1. Trace: (IS-PRIME '4)
1. Trace: IS-PRIME ==> NIL
1. Trace: (IS-PRIME '4115)
1. Trace: IS-PRIME ==> NIL
1. Trace: (IS-PRIME '5)
1. Trace: IS-PRIME ==> T
1. Trace: (IS-PRIME '823)
1. Trace: IS-PRIME ==> T
(3 5 823)


You are checking the primality of the same numbers several times!

## Extra optimization

primep can find a divisor, not just check primality.

## Optimized algorithm

(defun compositep (n &optional (d (isqrt n)))
"If n is composite, return a divisor.
Assumes n is not divisible by anything over d."
(and (> n 1)
(> d 1)
(if (zerop (rem n d))
d
(compositep n (- d 1)))))

(defun prime-decomposition (n)
"Return the prime decomposition of n."
(let ((f (compositep n)))
(if f
(nconc (prime-decomposition (/ n f))
(prime-decomposition f))
(list n))))


Note that one final optimization is possible - memoization of compositep:

(let ((known-composites (make-hash-table)))
(defun compositep (n &optional (d (isqrt n)))
"If n is composite, return a divisor.
Assumes n is not divisible by anything over d."
(multiple-value-bind (value found-p) (gethash n known-composites)
(if found-p
value
(setf (gethash n known-composites)
(and (> n 1)
(> d 1)
(if (zerop (rem n d))
d
(compositep n (- d 1)))))))))


or, better yet, of prime-decomposition:

(let ((known-decompositions (make-hash-table)))
(defun prime-decomposition (n)
"Return the prime decomposition of n."
(or (gethash n known-decompositions)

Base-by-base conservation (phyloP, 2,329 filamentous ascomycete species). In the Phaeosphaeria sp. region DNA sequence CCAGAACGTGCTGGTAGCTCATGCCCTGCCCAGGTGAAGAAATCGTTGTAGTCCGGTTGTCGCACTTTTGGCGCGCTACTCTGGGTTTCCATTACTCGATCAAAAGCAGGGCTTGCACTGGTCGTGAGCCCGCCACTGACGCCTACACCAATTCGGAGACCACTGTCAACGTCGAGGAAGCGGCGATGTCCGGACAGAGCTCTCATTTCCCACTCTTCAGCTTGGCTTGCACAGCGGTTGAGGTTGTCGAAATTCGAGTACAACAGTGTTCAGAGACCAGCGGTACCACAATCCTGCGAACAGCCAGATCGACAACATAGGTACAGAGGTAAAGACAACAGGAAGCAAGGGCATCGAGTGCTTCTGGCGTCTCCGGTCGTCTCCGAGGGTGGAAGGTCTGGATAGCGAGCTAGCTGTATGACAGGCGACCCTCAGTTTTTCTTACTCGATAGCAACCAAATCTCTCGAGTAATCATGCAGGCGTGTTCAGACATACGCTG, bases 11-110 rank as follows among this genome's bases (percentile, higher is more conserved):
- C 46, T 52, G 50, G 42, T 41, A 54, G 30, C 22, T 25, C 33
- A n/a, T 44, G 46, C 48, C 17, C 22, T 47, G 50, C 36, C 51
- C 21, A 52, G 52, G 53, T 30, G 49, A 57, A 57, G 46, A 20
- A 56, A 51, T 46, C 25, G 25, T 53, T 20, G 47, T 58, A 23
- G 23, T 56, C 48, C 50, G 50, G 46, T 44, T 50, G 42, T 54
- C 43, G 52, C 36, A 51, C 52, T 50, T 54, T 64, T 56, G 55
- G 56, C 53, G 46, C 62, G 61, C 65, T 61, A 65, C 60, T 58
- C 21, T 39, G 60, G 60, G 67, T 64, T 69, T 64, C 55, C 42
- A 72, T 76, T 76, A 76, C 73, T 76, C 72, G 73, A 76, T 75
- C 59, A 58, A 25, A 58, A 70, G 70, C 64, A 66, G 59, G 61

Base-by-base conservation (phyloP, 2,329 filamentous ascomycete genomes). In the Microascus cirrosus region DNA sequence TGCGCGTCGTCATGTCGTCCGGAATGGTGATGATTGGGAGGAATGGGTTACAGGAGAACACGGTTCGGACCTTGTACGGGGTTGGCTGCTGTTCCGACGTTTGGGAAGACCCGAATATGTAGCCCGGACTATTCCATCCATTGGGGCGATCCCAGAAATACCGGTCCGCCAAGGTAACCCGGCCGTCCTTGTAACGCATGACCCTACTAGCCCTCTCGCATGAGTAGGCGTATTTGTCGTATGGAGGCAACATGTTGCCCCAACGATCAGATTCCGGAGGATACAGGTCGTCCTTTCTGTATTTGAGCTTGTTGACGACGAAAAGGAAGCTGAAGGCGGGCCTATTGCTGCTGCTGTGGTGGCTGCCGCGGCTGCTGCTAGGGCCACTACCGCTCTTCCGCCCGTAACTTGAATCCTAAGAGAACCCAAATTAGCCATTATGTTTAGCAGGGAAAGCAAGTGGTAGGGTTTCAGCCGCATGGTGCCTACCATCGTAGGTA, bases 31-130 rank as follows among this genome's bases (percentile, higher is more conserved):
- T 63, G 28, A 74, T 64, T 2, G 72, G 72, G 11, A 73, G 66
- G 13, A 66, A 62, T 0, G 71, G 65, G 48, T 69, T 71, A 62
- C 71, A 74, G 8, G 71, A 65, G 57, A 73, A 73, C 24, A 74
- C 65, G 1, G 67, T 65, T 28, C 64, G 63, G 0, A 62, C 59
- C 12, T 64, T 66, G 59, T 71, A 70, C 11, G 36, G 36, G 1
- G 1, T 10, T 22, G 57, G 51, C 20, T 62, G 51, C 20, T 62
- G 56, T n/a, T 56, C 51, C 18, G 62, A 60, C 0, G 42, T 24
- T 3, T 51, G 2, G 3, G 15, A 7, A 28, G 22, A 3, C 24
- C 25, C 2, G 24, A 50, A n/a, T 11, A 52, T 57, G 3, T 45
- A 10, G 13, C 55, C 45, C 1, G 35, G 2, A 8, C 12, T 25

(setf (gethash n known-decompositions)
(let ((f (compositep n)))
(if f
(append (prime-decomposition (/ n f))
(prime-decomposition f))
(list n)))))))


note the use or append instead of nconc.

Another interesting optimization is changing the iteration in compositep from descending to ascending. This should speedup it up considerably as it would terminate early more often:

(let ((known-composites (make-hash-table)))
(defun compositep (n)
"If n is composite, return a divisor.
Assumes n is not divisible by anything over d."
(multiple-value-bind (value found-p) (gethash n known-composites)
(if found-p
value
(setf (gethash n known-composites)
(loop for d from 2 to (isqrt n)
when (zerop (rem n d))
return d))))))


PS. This is identical to https://stackoverflow.com/a/49369108/850781

Your is-prime is very suboptimal in few aspects.

I. There is no sense to check for prime factors of a number ABOVE the integral part of that number's square root.

II. Aside from 2, all other prime factors of a number are odd (if any), so you only need to check at most sqrt(n)/2 numbers.

III. And your recursion does not look tail-optimizable, so you'll need to either reshape it so that you get a single tail-call (if your CL implementation is aware of tail optimizations), or transform it into an iterative construct (which, I believe, are highly available in CL, much more than in Scheme).

After all, you don't need to obtain a list of ALL prime factors of a number to say it's composite; and even less do you need to keep a stack frame per EACH number less that it.

prime-factors-helper is less sensitive (all the recursive calls are either in a tail context, or in a tail modulo cons-one), but still you don't need to check every number less than x (remember, only up to sqrt(x) and only half of them).

Additionally, concerning (= expr 0), doesn't CL standard library feature a primitive predicate to compare against zero, like zero? in Scheme?

• Yes, zerop as sds suggests. – bipll Mar 20 '18 at 11:13